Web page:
Other players in Guyana are gearing up for exploration activity. The news out of Guyana is normally dominated by the successful campaign by ExxonMobil and partner, Hess. While they have certainly been the drivers of the prolific discoveries in Guyana, other majors are also putting things in place to hopefully replicate the success of Exxon.
UK-based Tullow, according to Upstream, has contracted a drillship to spud the Jethro-Lobe prospect with block partner, Eco (Atlantic) Oil & Gas. The well is set to be spud in June. The vessel is the Stena Forth. The ship is currently located off the West Africa Coast near Ghana. It will mobilise to Guyana at the end of May.
Exxon has been using the Stena Caron and has had significant success over the past three years, and has had to hire additional vessels for drilling in that block.
The Stena Forth drillship will drill the 250 million-barrel Jethro-Lobe prospect on the Orinduik Block offshore Guyana, near the block containing a dozen of oil discoveries made by ExxonMobil in the past three years. Tullow indicated that the Jethro- Lobe field may share some common geology to Exxon’s Hammerhead field in the Stabroek block. The feature appears to extend to below the Jethro- Lobe field.
According to the Stena website, the Forth is a harsh-environment, dynamically positioned DP Class 3 drillship capable of drilling in water depths up to 10,000’ using 18 3⁄4” – 15,000psi Cameron TL BOP and Cameron Load King Riser.
Eco Atlantic’s CEO, Gil Holzman, said the contract with Stena secures the rig for transport at the end of May, targeting a June 2019 spud date. He said that the agreement also defines a window for a second well on the Orinduik Block, which would be drilled after the Jethro-Lobe well has been drilled.
Long lead items for this project, including the wellheads and casings for two wells have been secured and ordered. The Orinduik partners are currently reviewing plans for a second well and anticipate formalising those plans in the coming week, according to Eco Atlantic Consultant, Gustavson Associates, has estimated some 3.98 billion barrels in prospective resources across 15 exploration areas, which for Eco’s 15 per cent stake in Orinduik equates to 597.3 million barrels net to the AIM-quoted firm.
Repsol drilling activity
The Spanish major, Repsol, has contracted the Rowan EXL II to drill a wildcat in the Kanuku block in Guyana. The prospect in this block is the Carapa prospect.
The rig is currently contracted to BP and is located in Trinidad. According to Rowan’s website, the contract concludes in early June.
It was known that Repsol would drill on the Carapa prospect in the third quarter. Information from Tullow’s Capital Markets Day late last year shows that Carpara has both Cretaceous and Tertiary targets.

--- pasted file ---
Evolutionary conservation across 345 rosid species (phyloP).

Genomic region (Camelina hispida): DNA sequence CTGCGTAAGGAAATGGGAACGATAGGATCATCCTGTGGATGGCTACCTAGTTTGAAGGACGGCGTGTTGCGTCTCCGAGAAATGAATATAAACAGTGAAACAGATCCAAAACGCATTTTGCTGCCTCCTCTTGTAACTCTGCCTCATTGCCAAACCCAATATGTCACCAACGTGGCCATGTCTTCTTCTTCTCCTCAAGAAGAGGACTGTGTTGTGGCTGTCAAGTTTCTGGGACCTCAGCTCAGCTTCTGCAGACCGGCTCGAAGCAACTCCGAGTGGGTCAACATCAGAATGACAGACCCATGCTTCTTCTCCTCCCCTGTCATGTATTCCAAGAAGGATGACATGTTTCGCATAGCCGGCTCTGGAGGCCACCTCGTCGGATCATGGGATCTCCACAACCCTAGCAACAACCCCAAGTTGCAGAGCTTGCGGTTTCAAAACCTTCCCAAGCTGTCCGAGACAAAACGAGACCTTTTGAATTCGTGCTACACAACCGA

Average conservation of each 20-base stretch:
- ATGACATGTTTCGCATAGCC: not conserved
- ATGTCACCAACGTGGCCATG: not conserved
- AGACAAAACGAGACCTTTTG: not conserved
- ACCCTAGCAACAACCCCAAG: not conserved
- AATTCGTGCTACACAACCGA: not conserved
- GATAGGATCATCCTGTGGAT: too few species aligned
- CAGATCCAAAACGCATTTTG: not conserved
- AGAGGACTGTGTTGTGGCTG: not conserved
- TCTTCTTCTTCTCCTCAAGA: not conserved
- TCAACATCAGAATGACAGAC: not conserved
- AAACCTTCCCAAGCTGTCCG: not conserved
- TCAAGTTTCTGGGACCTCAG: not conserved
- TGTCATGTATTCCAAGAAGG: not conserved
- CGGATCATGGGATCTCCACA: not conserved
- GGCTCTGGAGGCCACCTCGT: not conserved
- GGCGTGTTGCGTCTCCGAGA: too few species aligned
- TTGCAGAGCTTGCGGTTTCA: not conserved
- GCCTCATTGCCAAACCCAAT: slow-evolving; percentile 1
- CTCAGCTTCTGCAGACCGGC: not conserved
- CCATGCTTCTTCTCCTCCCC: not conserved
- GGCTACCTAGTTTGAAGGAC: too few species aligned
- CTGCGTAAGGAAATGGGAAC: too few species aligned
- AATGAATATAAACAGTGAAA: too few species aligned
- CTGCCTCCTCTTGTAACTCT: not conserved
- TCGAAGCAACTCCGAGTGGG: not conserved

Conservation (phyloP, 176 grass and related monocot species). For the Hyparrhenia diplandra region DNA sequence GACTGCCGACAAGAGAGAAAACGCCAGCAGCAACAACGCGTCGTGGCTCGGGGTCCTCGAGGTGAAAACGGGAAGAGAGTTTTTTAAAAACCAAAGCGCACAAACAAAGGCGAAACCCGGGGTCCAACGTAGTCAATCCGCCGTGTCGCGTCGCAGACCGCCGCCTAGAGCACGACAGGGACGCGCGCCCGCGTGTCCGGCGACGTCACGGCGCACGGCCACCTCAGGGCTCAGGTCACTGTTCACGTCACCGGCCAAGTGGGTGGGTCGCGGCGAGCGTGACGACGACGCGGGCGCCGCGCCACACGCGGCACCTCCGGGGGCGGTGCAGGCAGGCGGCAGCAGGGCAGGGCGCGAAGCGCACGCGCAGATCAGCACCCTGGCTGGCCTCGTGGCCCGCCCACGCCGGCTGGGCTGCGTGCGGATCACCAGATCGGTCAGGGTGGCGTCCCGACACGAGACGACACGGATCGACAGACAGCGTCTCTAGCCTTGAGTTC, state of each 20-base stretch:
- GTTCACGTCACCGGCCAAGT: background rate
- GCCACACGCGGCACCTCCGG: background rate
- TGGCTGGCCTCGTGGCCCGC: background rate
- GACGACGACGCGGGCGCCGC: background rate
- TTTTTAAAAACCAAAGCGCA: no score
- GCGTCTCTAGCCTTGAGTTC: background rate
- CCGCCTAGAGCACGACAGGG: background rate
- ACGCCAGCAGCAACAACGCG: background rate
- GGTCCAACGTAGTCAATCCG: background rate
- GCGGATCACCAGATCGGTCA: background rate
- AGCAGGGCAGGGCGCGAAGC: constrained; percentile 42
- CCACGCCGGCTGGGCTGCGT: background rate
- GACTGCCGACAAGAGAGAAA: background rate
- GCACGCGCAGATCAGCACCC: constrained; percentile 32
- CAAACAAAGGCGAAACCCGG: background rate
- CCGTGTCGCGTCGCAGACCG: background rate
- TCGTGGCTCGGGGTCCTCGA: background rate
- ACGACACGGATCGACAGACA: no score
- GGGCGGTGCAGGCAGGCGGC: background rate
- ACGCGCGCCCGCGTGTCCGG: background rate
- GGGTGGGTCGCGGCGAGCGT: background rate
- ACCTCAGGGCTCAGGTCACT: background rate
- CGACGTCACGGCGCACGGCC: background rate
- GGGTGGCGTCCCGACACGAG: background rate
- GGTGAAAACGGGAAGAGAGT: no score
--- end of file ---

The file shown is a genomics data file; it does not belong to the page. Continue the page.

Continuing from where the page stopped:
The Kanuku block lies south of the prolific ExxonMobil-operated Stabroek block, where the U.S. supermajor has recently nudged up the discovered recoverable resource base to more than 5.5 billion barrels of oil equivalent.
According to Repsol, their current activity in Guyana is focused on the Kanuku block 150 kilometres offshore Guyana. Repsol operates the block with a 37.5 per cent working interest. They are targeting an oil prospect in the Kanuku block where they plan to drill the first exploration well in 2019 to determine if hydrocarbons are present. The internal and external impact studies will begin in 2018.
The Kanuku block is located in an area near existing oil and gas discoveries. However, there is a high level of uncertainty at this stage of the project. Repsol is continuing to invest in exploration activities to move toward de-risking the block. They added that Repsol has invested approximately US$60 million to date in the Kanuku block exploration programme.
Repsol has acquired 862 square kilometres of 2D and 5,949 square kilometres of 3D seismic on the block to support the exploration programme.
Repsol signed a contract with the government of Guyana for the Kanuku block in 2013 and is in the first renewal phase of the contract with a commitment to drill one exploration well.
Repsol completed the acquisition of 2D seismic data in 2013 and 3D seismic data in 2013 and 2017 on the Kanuku block, and plans to drill the first exploration well in 2019.
According to Rowan, the approximately 45-day contract covers one well, starting in the third quarter of this year. The EXL II, which can operate in up to 350 feet (107 metres) of water and boasts a maximum drilling depth of 35,000 feet (10,668 metres), is currently deployed in Trinidad for BPTT.